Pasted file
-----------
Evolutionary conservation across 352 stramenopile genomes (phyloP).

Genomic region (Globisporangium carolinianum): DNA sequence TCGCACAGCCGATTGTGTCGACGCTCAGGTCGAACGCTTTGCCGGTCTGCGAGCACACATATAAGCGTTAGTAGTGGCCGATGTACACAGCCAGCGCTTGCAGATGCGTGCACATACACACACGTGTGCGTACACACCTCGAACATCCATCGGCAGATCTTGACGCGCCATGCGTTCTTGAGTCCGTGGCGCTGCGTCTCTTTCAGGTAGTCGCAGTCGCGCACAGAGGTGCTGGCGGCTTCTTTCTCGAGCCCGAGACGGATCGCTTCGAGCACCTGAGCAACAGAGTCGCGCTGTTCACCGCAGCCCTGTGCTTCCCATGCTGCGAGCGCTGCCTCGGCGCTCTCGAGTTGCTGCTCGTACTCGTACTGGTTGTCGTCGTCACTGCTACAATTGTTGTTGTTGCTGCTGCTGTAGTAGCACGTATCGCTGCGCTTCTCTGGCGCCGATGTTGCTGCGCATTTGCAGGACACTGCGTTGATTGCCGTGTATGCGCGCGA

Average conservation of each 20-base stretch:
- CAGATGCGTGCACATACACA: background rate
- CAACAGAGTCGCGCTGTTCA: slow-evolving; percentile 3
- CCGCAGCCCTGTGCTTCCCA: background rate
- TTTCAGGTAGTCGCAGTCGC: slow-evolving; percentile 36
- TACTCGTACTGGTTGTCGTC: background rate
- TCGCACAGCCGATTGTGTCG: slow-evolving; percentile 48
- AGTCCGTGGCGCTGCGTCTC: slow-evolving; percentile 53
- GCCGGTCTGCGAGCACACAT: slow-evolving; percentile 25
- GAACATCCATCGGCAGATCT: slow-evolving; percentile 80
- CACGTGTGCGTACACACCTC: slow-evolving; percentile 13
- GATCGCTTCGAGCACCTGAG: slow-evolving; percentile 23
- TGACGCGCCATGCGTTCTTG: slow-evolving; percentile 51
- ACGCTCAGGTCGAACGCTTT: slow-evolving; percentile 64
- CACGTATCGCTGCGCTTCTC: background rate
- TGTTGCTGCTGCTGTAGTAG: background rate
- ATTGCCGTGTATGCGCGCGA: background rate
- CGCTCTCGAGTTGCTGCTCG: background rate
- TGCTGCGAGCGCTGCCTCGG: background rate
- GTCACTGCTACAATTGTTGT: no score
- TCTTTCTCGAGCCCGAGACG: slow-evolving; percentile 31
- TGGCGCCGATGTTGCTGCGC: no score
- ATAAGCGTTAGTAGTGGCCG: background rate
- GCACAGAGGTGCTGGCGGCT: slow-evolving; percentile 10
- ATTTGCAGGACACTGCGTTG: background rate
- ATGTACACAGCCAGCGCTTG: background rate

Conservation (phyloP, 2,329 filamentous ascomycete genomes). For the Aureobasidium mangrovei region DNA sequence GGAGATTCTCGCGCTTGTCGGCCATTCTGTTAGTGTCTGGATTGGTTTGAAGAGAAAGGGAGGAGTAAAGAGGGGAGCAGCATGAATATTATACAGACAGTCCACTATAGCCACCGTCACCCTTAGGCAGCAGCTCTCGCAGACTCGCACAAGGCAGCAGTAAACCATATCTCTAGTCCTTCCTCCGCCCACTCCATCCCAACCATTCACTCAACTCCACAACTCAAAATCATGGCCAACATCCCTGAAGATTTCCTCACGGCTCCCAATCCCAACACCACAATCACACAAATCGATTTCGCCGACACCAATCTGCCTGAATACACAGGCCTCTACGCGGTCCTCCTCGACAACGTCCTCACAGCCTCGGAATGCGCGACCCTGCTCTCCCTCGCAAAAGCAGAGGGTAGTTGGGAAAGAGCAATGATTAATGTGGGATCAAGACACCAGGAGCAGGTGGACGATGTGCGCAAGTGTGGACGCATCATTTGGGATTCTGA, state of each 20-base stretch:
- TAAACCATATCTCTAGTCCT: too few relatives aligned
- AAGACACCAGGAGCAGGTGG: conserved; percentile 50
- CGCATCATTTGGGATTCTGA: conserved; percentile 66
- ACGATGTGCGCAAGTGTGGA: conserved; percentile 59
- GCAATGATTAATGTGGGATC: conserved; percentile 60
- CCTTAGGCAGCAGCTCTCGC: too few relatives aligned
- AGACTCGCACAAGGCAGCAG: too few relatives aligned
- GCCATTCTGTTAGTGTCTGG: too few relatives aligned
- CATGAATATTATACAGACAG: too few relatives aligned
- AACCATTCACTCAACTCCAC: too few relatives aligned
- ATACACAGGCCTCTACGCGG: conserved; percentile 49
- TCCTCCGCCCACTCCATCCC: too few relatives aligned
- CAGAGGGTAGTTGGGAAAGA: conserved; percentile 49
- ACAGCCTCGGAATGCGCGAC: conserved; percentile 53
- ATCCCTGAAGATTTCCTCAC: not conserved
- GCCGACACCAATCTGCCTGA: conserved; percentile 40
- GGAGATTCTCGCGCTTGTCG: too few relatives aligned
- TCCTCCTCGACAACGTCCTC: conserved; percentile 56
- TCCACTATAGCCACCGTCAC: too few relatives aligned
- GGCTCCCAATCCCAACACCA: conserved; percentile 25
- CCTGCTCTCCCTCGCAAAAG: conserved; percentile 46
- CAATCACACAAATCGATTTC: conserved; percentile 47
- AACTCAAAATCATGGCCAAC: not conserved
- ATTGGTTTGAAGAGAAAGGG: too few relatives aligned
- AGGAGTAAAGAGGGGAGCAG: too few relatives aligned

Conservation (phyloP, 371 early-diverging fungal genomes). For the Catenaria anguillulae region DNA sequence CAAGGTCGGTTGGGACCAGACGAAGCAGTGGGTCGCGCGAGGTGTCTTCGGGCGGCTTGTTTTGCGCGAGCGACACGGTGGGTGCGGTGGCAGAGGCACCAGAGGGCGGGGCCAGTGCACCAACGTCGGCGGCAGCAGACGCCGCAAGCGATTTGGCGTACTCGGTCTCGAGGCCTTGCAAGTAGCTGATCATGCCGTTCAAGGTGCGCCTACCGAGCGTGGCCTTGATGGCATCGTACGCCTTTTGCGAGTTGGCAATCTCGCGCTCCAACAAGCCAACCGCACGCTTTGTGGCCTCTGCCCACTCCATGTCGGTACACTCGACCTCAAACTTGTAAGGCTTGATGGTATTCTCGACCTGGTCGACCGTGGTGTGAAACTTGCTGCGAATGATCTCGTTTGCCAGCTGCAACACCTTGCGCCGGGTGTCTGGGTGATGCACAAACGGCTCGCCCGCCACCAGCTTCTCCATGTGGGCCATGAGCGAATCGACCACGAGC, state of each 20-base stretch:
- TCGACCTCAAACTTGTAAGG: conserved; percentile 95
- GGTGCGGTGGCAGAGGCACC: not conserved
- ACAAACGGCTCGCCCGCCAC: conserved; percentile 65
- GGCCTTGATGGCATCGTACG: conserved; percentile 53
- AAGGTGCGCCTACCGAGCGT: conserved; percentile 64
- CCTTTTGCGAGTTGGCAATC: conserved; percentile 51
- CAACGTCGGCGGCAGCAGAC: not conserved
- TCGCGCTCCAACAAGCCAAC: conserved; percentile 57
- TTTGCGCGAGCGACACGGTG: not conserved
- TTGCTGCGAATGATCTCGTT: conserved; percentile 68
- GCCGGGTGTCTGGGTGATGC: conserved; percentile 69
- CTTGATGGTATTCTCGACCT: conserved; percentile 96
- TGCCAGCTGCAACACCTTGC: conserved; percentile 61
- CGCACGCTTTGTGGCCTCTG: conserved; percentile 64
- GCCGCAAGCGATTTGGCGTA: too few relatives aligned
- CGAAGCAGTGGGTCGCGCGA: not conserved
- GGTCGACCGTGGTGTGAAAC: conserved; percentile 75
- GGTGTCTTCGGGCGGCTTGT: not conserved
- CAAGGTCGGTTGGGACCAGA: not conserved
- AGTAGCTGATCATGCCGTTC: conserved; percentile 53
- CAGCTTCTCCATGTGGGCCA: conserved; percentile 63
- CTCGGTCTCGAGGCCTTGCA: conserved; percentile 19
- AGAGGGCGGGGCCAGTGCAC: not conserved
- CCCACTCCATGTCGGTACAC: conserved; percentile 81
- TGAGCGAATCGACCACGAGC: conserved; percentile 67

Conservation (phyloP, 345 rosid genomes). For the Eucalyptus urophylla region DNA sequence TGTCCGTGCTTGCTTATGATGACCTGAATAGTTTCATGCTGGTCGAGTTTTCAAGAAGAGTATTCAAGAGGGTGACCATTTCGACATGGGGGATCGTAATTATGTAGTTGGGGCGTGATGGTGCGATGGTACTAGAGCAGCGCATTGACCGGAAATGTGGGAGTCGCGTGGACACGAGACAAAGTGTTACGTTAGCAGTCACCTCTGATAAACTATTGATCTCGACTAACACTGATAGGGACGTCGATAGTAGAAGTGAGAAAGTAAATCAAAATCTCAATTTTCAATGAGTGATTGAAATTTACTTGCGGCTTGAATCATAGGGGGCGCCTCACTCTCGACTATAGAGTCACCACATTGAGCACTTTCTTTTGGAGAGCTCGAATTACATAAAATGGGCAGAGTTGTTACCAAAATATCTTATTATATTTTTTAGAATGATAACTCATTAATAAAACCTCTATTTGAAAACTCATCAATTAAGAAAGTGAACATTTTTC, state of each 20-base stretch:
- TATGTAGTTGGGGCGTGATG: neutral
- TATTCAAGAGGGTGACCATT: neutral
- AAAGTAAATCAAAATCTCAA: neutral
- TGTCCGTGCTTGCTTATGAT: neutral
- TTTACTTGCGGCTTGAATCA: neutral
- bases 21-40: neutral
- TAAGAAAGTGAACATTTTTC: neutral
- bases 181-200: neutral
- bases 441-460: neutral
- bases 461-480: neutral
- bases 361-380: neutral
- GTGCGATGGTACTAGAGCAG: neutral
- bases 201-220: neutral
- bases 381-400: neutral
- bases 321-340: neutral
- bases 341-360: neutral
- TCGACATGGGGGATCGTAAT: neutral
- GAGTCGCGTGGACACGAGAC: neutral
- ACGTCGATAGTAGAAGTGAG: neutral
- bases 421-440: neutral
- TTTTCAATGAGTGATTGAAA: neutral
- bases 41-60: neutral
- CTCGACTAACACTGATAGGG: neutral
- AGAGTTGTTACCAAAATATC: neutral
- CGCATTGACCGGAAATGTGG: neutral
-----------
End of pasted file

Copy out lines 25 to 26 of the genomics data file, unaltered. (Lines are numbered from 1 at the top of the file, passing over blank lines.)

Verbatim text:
- ATAAGCGTTAGTAGTGGCCG: background rate
- GCACAGAGGTGCTGGCGGCT: slow-evolving; percentile 10